Written by Dave Thomas
I am always amazed at the amount of fitness and nutrition professionals who so aggressively and assertively present their methodoly opinions as if they are concrete, indisputable fact.
And in return, how those who disagree do so with the exact same confidence and added vitriol.
People are positive that this way is proven. That this nutrition protocol is the science-based, bulletproof one, and if you don’t think so, then fuck you right in the face.
You have to be very careful with what you put your name behind. I am a very opinionated person, but even so I try very hard to make it known that it’s just that, opinion and I have done my best to stay away from absolutes over the course of my writing years.
As purveyors of fitness and nutrition, it does us much good to have a little pliability in our input lens, and a lot of perspective on our knowledge. I don’t know nearly as much as I would like to know, but one thing I’m inching closer towards believing as truth is that there are no universals.
When we first opened, I was very green and thought that results were very black and white. You do this input, you get this output. Across all sample sizes.
That’s simply untrue.
Everyone’s body will react differently to different stimulus. Some can handle a very high carbohydrate diet, others will get fat. Some can handle squats twice a week, others will break down. Some can handle marathon training, others will injure. Some can deadlift with total ease, others not without back pain. Some people are healthy, others are not.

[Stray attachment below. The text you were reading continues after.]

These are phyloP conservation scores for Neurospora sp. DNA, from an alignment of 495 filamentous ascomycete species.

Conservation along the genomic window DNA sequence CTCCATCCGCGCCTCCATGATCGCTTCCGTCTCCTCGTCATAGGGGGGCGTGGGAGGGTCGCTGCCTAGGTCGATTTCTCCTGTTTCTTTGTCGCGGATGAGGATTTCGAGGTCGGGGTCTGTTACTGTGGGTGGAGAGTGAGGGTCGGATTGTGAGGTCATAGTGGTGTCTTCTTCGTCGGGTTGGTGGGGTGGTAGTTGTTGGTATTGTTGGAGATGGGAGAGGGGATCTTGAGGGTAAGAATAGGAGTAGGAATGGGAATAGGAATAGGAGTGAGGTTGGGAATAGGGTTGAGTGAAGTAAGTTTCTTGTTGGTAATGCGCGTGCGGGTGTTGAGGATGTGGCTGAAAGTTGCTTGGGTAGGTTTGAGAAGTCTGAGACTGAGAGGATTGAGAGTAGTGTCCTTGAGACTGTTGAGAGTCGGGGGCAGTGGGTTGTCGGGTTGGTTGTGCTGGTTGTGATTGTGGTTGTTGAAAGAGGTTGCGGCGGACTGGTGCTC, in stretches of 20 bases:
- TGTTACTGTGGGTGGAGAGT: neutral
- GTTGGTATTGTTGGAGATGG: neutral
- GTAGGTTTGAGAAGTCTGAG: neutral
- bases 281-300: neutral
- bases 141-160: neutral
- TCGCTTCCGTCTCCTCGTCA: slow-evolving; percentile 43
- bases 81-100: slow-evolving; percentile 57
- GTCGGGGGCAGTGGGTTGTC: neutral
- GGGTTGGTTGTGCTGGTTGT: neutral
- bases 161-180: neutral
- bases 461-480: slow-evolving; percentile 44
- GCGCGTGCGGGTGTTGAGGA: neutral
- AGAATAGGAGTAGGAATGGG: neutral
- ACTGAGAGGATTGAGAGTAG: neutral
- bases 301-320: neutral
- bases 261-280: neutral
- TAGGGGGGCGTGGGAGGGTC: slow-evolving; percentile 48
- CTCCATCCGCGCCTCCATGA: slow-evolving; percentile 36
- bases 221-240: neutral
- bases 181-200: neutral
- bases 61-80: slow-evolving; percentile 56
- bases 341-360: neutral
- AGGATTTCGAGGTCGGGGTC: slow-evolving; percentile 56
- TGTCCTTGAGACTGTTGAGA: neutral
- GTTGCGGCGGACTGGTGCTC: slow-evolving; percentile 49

While we are are only year six of running our gym, I don’t know that I could name you one thing that I can confidently say is for everyone or works for every goal without potential drawback.
There’s either a lot of people who are blowing smoke, or I am fitness pro’ing wrong. Here would be my best attempt at universally productive things.
Prepare to be bored.
Regardless of the diet one is on whether it’s Paleo, macro-based or vegan, protein the most essential macronutrient of the diet when it comes to physical fitness. We need it to repair and rebuild muscle, the most calorically hungry soft tissue in our body. It’s critical to change and keep composition. How much protein is needed is largely debated, but getting one gram per pound of body weight seems to work for most, and it is the most important thing you can do to maintain your lean body mass, and in turn, your metabolism.
Yes, but probably not in the traditional sense that I have written about, and that you might likely be thinking. Ideally, we are all healthy and able to strength train with barbells and in the consistent rage of 75% or higher. But alas, that is not always the case. However, I firmly believe that ALL of us are perfectly able to train to get stronger in some capacity, and that strength will improve our quality of life.
For some, it’s a 600# deadlift goal. For others, it’s being able to get up out of bed on their own.
Stronger always works.
I’m not going to get into which type of conditioning program is best, but I do firmly believe humans needs both strength and conditioning if the goal is to be as capable as possible. Again, this comes in many forms for all shapes and sizes. For high end athletes, it’s more anaerobic work. For everyday folks, consistent mixed modal aerobic conditioning is some of the best medicine out there.
Don’t be the person that only trains strength or conditioning.
That’s it. This was probably about as much fun as reading the back of the shampoo bottle. I almost didn’t hit the publish button on this one, but sometimes some perspective on what’s really at the heart of our productivity can be beneficial when you strip away all of the layers.
Once we establish those layers, we then find what works best for each of us individually when we begin to add on top of them.
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